Back to the Basics
Everyday incidents bring home the real need for explaining the fundamentals of occupational foot protection.
His safety toe work shoes were so caked with
layers of sticky, thick, red mud, inside and
out, that I doubted he could ever get them
clean again. I watched this landscaper cram
his feet into wet muddy socks and back into the same
mud-caked shoes. It was only 7 a.m. that morning, so it
would be a long day with painful results for this worker
who was doing tasks ranging from using mowing equipment
to setting a retaining wall on a construction site. I
asked the job supervisor, who shrugged and answered,
“He’s new. He’ll learn.”
Those of us who wear foot protection on the job
know the consequence of not taking care of our shoes
is losing both our comfort and our ability to work safely.
In truth, those of us who wear protective shoes or
boots have at one time or another worn them wet,damaged,
or soiled/contaminated in some manner. We
learned, one hopes, without injury or incident. Even
being safety professionals, we get in a hurry and forget
or disregard the rules, just like all other employees.
But we do learn from mistakes and, because we have
made them, can assist others to work more safely and
comfortably. This is not a “do as I say, not as I do,” but
more of a “hey, there is a better way—let me show you.”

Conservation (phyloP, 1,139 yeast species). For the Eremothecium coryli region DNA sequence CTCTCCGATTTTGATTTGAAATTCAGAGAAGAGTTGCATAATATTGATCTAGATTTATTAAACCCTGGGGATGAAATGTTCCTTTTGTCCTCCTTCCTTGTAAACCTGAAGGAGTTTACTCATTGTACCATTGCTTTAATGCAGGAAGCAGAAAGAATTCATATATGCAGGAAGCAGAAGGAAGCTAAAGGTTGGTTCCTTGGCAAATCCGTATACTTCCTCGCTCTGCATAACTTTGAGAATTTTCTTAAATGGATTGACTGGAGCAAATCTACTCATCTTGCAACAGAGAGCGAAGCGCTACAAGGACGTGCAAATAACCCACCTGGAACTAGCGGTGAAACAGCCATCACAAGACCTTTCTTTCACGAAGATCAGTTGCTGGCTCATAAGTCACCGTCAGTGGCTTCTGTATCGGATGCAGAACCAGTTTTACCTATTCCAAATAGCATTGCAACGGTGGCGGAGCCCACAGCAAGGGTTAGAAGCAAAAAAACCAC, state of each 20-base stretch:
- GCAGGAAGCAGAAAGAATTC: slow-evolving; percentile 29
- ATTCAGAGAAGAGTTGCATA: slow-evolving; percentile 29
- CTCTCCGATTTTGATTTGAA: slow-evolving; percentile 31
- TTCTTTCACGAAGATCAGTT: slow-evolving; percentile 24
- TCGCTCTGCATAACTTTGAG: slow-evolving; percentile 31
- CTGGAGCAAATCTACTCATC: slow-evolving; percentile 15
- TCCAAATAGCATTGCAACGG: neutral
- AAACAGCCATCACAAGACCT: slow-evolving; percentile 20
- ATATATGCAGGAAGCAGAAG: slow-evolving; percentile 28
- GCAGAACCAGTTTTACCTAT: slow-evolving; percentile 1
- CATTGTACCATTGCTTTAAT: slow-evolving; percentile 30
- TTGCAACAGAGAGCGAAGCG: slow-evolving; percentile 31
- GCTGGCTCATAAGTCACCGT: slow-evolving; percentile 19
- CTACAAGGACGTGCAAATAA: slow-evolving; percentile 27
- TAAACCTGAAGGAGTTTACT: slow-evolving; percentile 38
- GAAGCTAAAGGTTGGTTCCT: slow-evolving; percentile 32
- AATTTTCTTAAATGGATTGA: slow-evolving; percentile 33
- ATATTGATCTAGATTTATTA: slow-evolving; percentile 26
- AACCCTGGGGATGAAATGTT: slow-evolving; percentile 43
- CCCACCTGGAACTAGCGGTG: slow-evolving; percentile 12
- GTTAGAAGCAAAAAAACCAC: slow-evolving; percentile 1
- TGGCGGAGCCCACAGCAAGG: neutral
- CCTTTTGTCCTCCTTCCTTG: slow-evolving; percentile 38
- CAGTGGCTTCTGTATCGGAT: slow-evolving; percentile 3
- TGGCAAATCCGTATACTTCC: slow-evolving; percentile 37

So the muddy-shoe time of year is here once more.
I see a lot of construction workers, landscapers, and
other outside workers wearing occupational foot protection
that has been abused.When I do, I always wonder
whether anyone has ever explained to them how to
care for work shoes and boots.You know what I mean:
the simple things, such as keeping the footwear clean
and in good repair.Allowing it to dry completely before
wearing.And socks? Does anyone explain the injury potential
of wearing wet socks all day or the blisters and
other injuries, such as fungus, that can occur? Has anyone
addressed first aid for these problems?
If this information has been delivered, what happened?
Why do employees, new and seasoned alike,
not take care of one of the most important pieces of
Carelessness. Many employees do not consider their
foot protection until either an accident occurs or their
feet begin to hurt.
Ignorance. Some employees do not understand how
to care for work boots or how to clean shoes properly
using the correct method and materials. Gasoline, for
example, is not an all-purpose solvent for cleaning work
boots, but we still see it used in some cultures.
Fear. Employees may be afraid to ask questions or
fear teasing from others when asking for help. Education
has to be offered to everyone in order to capture
this group. Some will not admit to pain or having any
problems until the situation is serious, in order to be invisible
at the workplace.
Supervision. Make sure your supervisors take foot
protection seriously and follow up on problem areas,
such as employees not wearing appropriate foot protection,
wearing it incorrectly, or failing to keep it clean.
Education. Have your employees been educated on
what to wear and how to select the correct foot protection